For water quality icon legend, click:  
Current Weather
2°C
Cloudy with a few clear breaks
Monitoring Frequency

Chain Lakes Provincial Park Beach is sampled from May 1st to September 1st.

Source Information

Alberta Health Services (AHS) monitors freshwater beaches across the province of Alberta. Water samples at this beach are collected by AHS staff and processed by Alberta Public Laboratories.

Beaches are sampled on varying frequencies for Enterococcus and for cyanobacteria and microcystins (blue-green algae) during the summer months.

Water quality is monitored in accordance with the proposed Alberta Safe Beach Protocol, using the Environmental Protection Agency’s Recreational Water Quality Criteria.

Enterococcus is measured using the quantitative polymerase chain reaction (qPCR) based molecular method of testing recreational water. High Enterococcus levels can indicate fecal contamination which poses human health risks. Guidelines recommend that a water quality advisory be posted when the tests demonstrate calibrator cell equivalents (cce) surpassing 1,280/100ml.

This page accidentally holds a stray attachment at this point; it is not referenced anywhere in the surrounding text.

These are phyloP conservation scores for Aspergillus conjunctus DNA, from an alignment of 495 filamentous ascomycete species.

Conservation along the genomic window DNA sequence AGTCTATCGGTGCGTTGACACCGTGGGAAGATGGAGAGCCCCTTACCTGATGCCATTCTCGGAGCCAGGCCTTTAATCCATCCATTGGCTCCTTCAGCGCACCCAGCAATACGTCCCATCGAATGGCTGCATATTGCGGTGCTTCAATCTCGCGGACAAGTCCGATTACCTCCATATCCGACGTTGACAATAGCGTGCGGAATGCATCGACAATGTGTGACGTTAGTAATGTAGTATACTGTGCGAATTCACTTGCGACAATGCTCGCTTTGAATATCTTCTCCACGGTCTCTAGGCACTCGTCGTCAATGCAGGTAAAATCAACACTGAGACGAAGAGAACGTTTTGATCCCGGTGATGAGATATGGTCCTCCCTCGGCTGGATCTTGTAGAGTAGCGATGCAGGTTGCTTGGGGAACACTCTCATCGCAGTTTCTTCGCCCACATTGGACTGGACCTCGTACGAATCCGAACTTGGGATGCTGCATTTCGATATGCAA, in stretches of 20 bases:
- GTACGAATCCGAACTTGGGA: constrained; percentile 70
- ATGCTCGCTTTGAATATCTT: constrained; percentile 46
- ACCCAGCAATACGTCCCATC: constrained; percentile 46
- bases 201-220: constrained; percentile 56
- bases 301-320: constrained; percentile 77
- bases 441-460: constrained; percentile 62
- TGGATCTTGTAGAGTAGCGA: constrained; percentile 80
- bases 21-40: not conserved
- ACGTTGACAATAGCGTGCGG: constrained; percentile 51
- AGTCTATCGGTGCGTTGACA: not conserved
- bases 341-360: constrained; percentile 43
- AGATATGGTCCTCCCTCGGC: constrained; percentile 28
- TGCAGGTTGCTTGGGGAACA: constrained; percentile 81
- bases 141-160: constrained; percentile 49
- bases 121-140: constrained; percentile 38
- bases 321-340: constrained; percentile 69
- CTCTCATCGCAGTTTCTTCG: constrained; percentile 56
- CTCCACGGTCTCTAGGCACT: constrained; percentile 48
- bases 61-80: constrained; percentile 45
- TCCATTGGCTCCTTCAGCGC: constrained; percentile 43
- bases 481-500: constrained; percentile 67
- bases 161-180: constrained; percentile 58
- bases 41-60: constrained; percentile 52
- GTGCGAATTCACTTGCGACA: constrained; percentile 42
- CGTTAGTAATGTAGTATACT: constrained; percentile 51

When a Water Quality Advisory is issued, a notice is erected at the beach indicating that the location is unfit for swimming or bathing. In addition, a Water Quality Advisory is issued through the AHS website, local media.
An advisory is rescinded once water quality meets the above standards.

In addition to Enterococcus, AHS monitors blue-green algae throughout the swimming season. Algal blooms are monitored through visual observation and through testing for cyanobacteria and microcystins (toxins produced by blue-green algae).

AHS issues a Blue-Green Algae Advisory when a bloom is identified. Advisories are posted online to https://www.albertahealthservices.ca/news/bga.aspx, circulated by local media. Appropriate signage is posted around the water body (public beaches, access points, campgrounds, etc). These advisories remain in place for the duration that the health risk persists.

Swim Guide posts all advisories (enterococcus and blue green algae) that are announced. However Swim Guide is not able to share monitoring data for Alberta beaches on an ongoing basis as AHS does not share water quality test results with the public. Therefore, the swim icon will appear grey for monitored beaches due to a lack of public access to AHS recreational water quality data. Advisories will appear on the beach page as a special status red, with an ad.

Read more
Water Quality Graph